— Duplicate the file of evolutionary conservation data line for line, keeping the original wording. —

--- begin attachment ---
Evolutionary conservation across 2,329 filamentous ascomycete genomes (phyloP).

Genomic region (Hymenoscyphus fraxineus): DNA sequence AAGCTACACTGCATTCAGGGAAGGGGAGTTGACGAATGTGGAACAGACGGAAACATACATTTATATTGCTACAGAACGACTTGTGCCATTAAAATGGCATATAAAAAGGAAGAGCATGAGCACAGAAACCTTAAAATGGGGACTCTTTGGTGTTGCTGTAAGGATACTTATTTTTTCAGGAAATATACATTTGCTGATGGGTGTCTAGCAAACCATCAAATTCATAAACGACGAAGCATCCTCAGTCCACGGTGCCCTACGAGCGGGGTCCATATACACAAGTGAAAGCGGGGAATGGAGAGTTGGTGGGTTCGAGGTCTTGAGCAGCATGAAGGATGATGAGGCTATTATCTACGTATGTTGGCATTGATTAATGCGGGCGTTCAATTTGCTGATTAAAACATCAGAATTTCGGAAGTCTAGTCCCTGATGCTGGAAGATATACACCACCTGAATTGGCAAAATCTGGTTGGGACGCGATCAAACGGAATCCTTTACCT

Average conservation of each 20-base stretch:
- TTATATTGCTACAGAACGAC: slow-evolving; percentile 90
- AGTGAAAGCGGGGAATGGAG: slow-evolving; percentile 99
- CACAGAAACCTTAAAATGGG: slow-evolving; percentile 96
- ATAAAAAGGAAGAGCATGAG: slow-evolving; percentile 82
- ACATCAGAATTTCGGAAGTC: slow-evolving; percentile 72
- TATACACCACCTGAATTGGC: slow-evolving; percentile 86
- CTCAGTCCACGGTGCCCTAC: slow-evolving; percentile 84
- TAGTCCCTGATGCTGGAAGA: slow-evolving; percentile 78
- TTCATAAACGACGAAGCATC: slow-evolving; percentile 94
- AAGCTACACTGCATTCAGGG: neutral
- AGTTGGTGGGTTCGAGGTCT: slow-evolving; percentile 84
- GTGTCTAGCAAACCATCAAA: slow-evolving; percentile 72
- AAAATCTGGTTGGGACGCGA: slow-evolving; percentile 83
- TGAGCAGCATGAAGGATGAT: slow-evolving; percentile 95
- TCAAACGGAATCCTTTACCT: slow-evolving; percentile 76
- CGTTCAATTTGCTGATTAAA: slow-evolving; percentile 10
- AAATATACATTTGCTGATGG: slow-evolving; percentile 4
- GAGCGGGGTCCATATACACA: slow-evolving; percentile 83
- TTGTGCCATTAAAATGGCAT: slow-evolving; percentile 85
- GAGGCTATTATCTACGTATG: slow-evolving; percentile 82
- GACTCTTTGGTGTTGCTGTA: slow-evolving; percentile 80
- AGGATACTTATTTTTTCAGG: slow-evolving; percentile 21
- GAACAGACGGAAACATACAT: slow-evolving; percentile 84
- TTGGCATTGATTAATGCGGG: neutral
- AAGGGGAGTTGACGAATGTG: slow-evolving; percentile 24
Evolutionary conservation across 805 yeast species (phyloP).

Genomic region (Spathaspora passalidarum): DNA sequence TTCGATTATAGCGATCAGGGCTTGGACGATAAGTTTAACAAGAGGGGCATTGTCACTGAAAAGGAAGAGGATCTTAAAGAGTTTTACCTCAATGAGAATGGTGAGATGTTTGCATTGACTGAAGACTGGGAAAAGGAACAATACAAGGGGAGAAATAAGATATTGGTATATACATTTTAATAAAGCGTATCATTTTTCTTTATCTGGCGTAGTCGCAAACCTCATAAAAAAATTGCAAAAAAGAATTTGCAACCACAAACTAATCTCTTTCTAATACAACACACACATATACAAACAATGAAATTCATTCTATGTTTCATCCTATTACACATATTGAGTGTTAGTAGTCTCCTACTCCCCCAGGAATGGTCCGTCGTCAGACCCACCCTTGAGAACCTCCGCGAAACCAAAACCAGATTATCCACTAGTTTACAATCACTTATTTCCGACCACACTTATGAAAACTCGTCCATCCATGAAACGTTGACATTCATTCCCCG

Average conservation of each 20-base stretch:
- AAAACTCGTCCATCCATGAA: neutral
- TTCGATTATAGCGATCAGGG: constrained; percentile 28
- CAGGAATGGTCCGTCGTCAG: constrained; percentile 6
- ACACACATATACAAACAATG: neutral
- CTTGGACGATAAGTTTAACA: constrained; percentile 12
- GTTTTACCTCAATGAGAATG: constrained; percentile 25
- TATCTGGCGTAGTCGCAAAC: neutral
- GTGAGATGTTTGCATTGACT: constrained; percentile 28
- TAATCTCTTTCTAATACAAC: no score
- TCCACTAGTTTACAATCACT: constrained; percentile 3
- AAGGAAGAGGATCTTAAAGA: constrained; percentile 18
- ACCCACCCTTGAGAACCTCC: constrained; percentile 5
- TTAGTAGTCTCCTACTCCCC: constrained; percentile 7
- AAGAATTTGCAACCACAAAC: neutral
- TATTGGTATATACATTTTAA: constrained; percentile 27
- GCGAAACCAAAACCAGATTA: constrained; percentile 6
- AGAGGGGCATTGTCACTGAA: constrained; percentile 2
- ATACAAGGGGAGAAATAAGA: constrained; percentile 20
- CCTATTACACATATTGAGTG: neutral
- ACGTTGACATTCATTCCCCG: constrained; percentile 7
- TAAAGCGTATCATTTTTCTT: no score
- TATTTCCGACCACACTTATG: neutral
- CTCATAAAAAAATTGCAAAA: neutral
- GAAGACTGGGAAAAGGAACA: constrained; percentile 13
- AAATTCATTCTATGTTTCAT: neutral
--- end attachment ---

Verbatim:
Evolutionary conservation across 2,329 filamentous ascomycete genomes (phyloP).

Genomic region (Hymenoscyphus fraxineus): DNA sequence AAGCTACACTGCATTCAGGGAAGGGGAGTTGACGAATGTGGAACAGACGGAAACATACATTTATATTGCTACAGAACGACTTGTGCCATTAAAATGGCATATAAAAAGGAAGAGCATGAGCACAGAAACCTTAAAATGGGGACTCTTTGGTGTTGCTGTAAGGATACTTATTTTTTCAGGAAATATACATTTGCTGATGGGTGTCTAGCAAACCATCAAATTCATAAACGACGAAGCATCCTCAGTCCACGGTGCCCTACGAGCGGGGTCCATATACACAAGTGAAAGCGGGGAATGGAGAGTTGGTGGGTTCGAGGTCTTGAGCAGCATGAAGGATGATGAGGCTATTATCTACGTATGTTGGCATTGATTAATGCGGGCGTTCAATTTGCTGATTAAAACATCAGAATTTCGGAAGTCTAGTCCCTGATGCTGGAAGATATACACCACCTGAATTGGCAAAATCTGGTTGGGACGCGATCAAACGGAATCCTTTACCT

Average conservation of each 20-base stretch:
- TTATATTGCTACAGAACGAC: slow-evolving; percentile 90
- AGTGAAAGCGGGGAATGGAG: slow-evolving; percentile 99
- CACAGAAACCTTAAAATGGG: slow-evolving; percentile 96
- ATAAAAAGGAAGAGCATGAG: slow-evolving; percentile 82
- ACATCAGAATTTCGGAAGTC: slow-evolving; percentile 72
- TATACACCACCTGAATTGGC: slow-evolving; percentile 86
- CTCAGTCCACGGTGCCCTAC: slow-evolving; percentile 84
- TAGTCCCTGATGCTGGAAGA: slow-evolving; percentile 78
- TTCATAAACGACGAAGCATC: slow-evolving; percentile 94
- AAGCTACACTGCATTCAGGG: neutral
- AGTTGGTGGGTTCGAGGTCT: slow-evolving; percentile 84
- GTGTCTAGCAAACCATCAAA: slow-evolving; percentile 72
- AAAATCTGGTTGGGACGCGA: slow-evolving; percentile 83
- TGAGCAGCATGAAGGATGAT: slow-evolving; percentile 95
- TCAAACGGAATCCTTTACCT: slow-evolving; percentile 76
- CGTTCAATTTGCTGATTAAA: slow-evolving; percentile 10
- AAATATACATTTGCTGATGG: slow-evolving; percentile 4
- GAGCGGGGTCCATATACACA: slow-evolving; percentile 83
- TTGTGCCATTAAAATGGCAT: slow-evolving; percentile 85
- GAGGCTATTATCTACGTATG: slow-evolving; percentile 82
- GACTCTTTGGTGTTGCTGTA: slow-evolving; percentile 80
- AGGATACTTATTTTTTCAGG: slow-evolving; percentile 21
- GAACAGACGGAAACATACAT: slow-evolving; percentile 84
- TTGGCATTGATTAATGCGGG: neutral
- AAGGGGAGTTGACGAATGTG: slow-evolving; percentile 24
Evolutionary conservation across 805 yeast species (phyloP).

Genomic region (Spathaspora passalidarum): DNA sequence TTCGATTATAGCGATCAGGGCTTGGACGATAAGTTTAACAAGAGGGGCATTGTCACTGAAAAGGAAGAGGATCTTAAAGAGTTTTACCTCAATGAGAATGGTGAGATGTTTGCATTGACTGAAGACTGGGAAAAGGAACAATACAAGGGGAGAAATAAGATATTGGTATATACATTTTAATAAAGCGTATCATTTTTCTTTATCTGGCGTAGTCGCAAACCTCATAAAAAAATTGCAAAAAAGAATTTGCAACCACAAACTAATCTCTTTCTAATACAACACACACATATACAAACAATGAAATTCATTCTATGTTTCATCCTATTACACATATTGAGTGTTAGTAGTCTCCTACTCCCCCAGGAATGGTCCGTCGTCAGACCCACCCTTGAGAACCTCCGCGAAACCAAAACCAGATTATCCACTAGTTTACAATCACTTATTTCCGACCACACTTATGAAAACTCGTCCATCCATGAAACGTTGACATTCATTCCCCG

Average conservation of each 20-base stretch:
- AAAACTCGTCCATCCATGAA: neutral
- TTCGATTATAGCGATCAGGG: constrained; percentile 28
- CAGGAATGGTCCGTCGTCAG: constrained; percentile 6
- ACACACATATACAAACAATG: neutral
- CTTGGACGATAAGTTTAACA: constrained; percentile 12
- GTTTTACCTCAATGAGAATG: constrained; percentile 25
- TATCTGGCGTAGTCGCAAAC: neutral
- GTGAGATGTTTGCATTGACT: constrained; percentile 28
- TAATCTCTTTCTAATACAAC: no score
- TCCACTAGTTTACAATCACT: constrained; percentile 3
- AAGGAAGAGGATCTTAAAGA: constrained; percentile 18
- ACCCACCCTTGAGAACCTCC: constrained; percentile 5
- TTAGTAGTCTCCTACTCCCC: constrained; percentile 7
- AAGAATTTGCAACCACAAAC: neutral
- TATTGGTATATACATTTTAA: constrained; percentile 27
- GCGAAACCAAAACCAGATTA: constrained; percentile 6
- AGAGGGGCATTGTCACTGAA: constrained; percentile 2
- ATACAAGGGGAGAAATAAGA: constrained; percentile 20
- CCTATTACACATATTGAGTG: neutral
- ACGTTGACATTCATTCCCCG: constrained; percentile 7
- TAAAGCGTATCATTTTTCTT: no score
- TATTTCCGACCACACTTATG: neutral
- CTCATAAAAAAATTGCAAAA: neutral
- GAAGACTGGGAAAAGGAACA: constrained; percentile 13
- AAATTCATTCTATGTTTCAT: neutral